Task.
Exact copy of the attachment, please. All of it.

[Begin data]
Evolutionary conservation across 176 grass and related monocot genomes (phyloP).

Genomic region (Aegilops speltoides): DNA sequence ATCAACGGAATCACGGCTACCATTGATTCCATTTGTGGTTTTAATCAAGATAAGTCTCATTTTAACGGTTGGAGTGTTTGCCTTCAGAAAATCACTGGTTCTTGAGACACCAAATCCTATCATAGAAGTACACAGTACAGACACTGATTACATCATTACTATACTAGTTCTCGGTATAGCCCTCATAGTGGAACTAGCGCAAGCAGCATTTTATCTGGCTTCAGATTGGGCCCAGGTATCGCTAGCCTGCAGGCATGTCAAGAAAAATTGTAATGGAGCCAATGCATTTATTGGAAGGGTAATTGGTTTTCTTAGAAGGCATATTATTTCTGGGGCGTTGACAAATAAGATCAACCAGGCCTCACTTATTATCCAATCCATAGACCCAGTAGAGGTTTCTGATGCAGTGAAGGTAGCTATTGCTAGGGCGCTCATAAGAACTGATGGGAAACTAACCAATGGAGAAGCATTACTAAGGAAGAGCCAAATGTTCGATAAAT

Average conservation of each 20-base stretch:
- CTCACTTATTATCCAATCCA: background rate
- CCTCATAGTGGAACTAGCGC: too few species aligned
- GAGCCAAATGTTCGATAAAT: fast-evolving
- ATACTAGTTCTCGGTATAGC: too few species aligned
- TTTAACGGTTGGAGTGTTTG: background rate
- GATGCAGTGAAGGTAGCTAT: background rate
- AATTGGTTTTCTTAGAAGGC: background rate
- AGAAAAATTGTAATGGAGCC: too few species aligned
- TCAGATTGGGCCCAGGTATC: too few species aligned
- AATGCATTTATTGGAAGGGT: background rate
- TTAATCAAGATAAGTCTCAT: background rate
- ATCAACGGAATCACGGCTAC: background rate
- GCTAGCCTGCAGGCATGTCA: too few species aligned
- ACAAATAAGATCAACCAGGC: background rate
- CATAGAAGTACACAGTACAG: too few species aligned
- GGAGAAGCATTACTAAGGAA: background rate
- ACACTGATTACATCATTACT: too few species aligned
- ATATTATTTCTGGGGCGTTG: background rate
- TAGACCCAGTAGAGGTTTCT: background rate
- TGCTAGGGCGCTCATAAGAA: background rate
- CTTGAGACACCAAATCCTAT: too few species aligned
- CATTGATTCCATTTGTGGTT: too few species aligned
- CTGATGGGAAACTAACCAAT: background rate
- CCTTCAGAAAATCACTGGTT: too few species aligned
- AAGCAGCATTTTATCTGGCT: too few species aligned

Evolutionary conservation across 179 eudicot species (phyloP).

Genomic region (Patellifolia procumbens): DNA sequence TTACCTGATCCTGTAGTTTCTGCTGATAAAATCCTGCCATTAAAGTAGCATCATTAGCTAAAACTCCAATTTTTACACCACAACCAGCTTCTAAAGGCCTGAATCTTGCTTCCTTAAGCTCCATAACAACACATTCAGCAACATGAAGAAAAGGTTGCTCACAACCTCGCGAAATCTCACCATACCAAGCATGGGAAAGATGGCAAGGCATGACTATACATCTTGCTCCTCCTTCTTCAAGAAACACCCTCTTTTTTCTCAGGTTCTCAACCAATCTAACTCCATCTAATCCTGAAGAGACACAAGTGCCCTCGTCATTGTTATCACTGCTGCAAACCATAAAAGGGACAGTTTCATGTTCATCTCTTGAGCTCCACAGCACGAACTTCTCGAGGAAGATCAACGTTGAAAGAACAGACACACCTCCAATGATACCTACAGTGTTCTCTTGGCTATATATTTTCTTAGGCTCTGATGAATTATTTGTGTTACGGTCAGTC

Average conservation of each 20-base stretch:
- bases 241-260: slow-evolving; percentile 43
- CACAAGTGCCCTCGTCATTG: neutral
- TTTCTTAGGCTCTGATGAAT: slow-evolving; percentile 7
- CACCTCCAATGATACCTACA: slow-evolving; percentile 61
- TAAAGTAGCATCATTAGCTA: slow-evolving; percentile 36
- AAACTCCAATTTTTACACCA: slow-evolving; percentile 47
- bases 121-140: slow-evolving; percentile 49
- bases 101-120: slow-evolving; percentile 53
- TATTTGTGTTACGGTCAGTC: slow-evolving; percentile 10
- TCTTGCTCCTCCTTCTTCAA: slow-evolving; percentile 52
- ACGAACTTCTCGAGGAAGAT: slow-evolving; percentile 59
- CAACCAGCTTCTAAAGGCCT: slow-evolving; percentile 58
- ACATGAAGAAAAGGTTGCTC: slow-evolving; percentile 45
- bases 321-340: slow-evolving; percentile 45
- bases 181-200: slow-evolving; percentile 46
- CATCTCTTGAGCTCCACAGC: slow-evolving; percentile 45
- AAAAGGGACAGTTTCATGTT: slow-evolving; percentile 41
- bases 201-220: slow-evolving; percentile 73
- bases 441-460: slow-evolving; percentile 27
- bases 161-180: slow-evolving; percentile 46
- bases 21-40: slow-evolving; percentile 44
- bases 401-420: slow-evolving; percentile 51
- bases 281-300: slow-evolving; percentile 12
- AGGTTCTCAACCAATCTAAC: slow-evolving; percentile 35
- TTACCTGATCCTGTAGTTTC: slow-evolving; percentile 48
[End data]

Evolutionary conservation across 176 grass and related monocot genomes (phyloP).

Genomic region (Aegilops speltoides): DNA sequence ATCAACGGAATCACGGCTACCATTGATTCCATTTGTGGTTTTAATCAAGATAAGTCTCATTTTAACGGTTGGAGTGTTTGCCTTCAGAAAATCACTGGTTCTTGAGACACCAAATCCTATCATAGAAGTACACAGTACAGACACTGATTACATCATTACTATACTAGTTCTCGGTATAGCCCTCATAGTGGAACTAGCGCAAGCAGCATTTTATCTGGCTTCAGATTGGGCCCAGGTATCGCTAGCCTGCAGGCATGTCAAGAAAAATTGTAATGGAGCCAATGCATTTATTGGAAGGGTAATTGGTTTTCTTAGAAGGCATATTATTTCTGGGGCGTTGACAAATAAGATCAACCAGGCCTCACTTATTATCCAATCCATAGACCCAGTAGAGGTTTCTGATGCAGTGAAGGTAGCTATTGCTAGGGCGCTCATAAGAACTGATGGGAAACTAACCAATGGAGAAGCATTACTAAGGAAGAGCCAAATGTTCGATAAAT

Average conservation of each 20-base stretch:
- CTCACTTATTATCCAATCCA: background rate
- CCTCATAGTGGAACTAGCGC: too few species aligned
- GAGCCAAATGTTCGATAAAT: fast-evolving
- ATACTAGTTCTCGGTATAGC: too few species aligned
- TTTAACGGTTGGAGTGTTTG: background rate
- GATGCAGTGAAGGTAGCTAT: background rate
- AATTGGTTTTCTTAGAAGGC: background rate
- AGAAAAATTGTAATGGAGCC: too few species aligned
- TCAGATTGGGCCCAGGTATC: too few species aligned
- AATGCATTTATTGGAAGGGT: background rate
- TTAATCAAGATAAGTCTCAT: background rate
- ATCAACGGAATCACGGCTAC: background rate
- GCTAGCCTGCAGGCATGTCA: too few species aligned
- ACAAATAAGATCAACCAGGC: background rate
- CATAGAAGTACACAGTACAG: too few species aligned
- GGAGAAGCATTACTAAGGAA: background rate
- ACACTGATTACATCATTACT: too few species aligned
- ATATTATTTCTGGGGCGTTG: background rate
- TAGACCCAGTAGAGGTTTCT: background rate
- TGCTAGGGCGCTCATAAGAA: background rate
- CTTGAGACACCAAATCCTAT: too few species aligned
- CATTGATTCCATTTGTGGTT: too few species aligned
- CTGATGGGAAACTAACCAAT: background rate
- CCTTCAGAAAATCACTGGTT: too few species aligned
- AAGCAGCATTTTATCTGGCT: too few species aligned

Evolutionary conservation across 179 eudicot species (phyloP).

Genomic region (Patellifolia procumbens): DNA sequence TTACCTGATCCTGTAGTTTCTGCTGATAAAATCCTGCCATTAAAGTAGCATCATTAGCTAAAACTCCAATTTTTACACCACAACCAGCTTCTAAAGGCCTGAATCTTGCTTCCTTAAGCTCCATAACAACACATTCAGCAACATGAAGAAAAGGTTGCTCACAACCTCGCGAAATCTCACCATACCAAGCATGGGAAAGATGGCAAGGCATGACTATACATCTTGCTCCTCCTTCTTCAAGAAACACCCTCTTTTTTCTCAGGTTCTCAACCAATCTAACTCCATCTAATCCTGAAGAGACACAAGTGCCCTCGTCATTGTTATCACTGCTGCAAACCATAAAAGGGACAGTTTCATGTTCATCTCTTGAGCTCCACAGCACGAACTTCTCGAGGAAGATCAACGTTGAAAGAACAGACACACCTCCAATGATACCTACAGTGTTCTCTTGGCTATATATTTTCTTAGGCTCTGATGAATTATTTGTGTTACGGTCAGTC

Average conservation of each 20-base stretch:
- bases 241-260: slow-evolving; percentile 43
- CACAAGTGCCCTCGTCATTG: neutral
- TTTCTTAGGCTCTGATGAAT: slow-evolving; percentile 7
- CACCTCCAATGATACCTACA: slow-evolving; percentile 61
- TAAAGTAGCATCATTAGCTA: slow-evolving; percentile 36
- AAACTCCAATTTTTACACCA: slow-evolving; percentile 47
- bases 121-140: slow-evolving; percentile 49
- bases 101-120: slow-evolving; percentile 53
- TATTTGTGTTACGGTCAGTC: slow-evolving; percentile 10
- TCTTGCTCCTCCTTCTTCAA: slow-evolving; percentile 52
- ACGAACTTCTCGAGGAAGAT: slow-evolving; percentile 59
- CAACCAGCTTCTAAAGGCCT: slow-evolving; percentile 58
- ACATGAAGAAAAGGTTGCTC: slow-evolving; percentile 45
- bases 321-340: slow-evolving; percentile 45
- bases 181-200: slow-evolving; percentile 46
- CATCTCTTGAGCTCCACAGC: slow-evolving; percentile 45
- AAAAGGGACAGTTTCATGTT: slow-evolving; percentile 41
- bases 201-220: slow-evolving; percentile 73
- bases 441-460: slow-evolving; percentile 27
- bases 161-180: slow-evolving; percentile 46
- bases 21-40: slow-evolving; percentile 44
- bases 401-420: slow-evolving; percentile 51
- bases 281-300: slow-evolving; percentile 12
- AGGTTCTCAACCAATCTAAC: slow-evolving; percentile 35
- TTACCTGATCCTGTAGTTTC: slow-evolving; percentile 48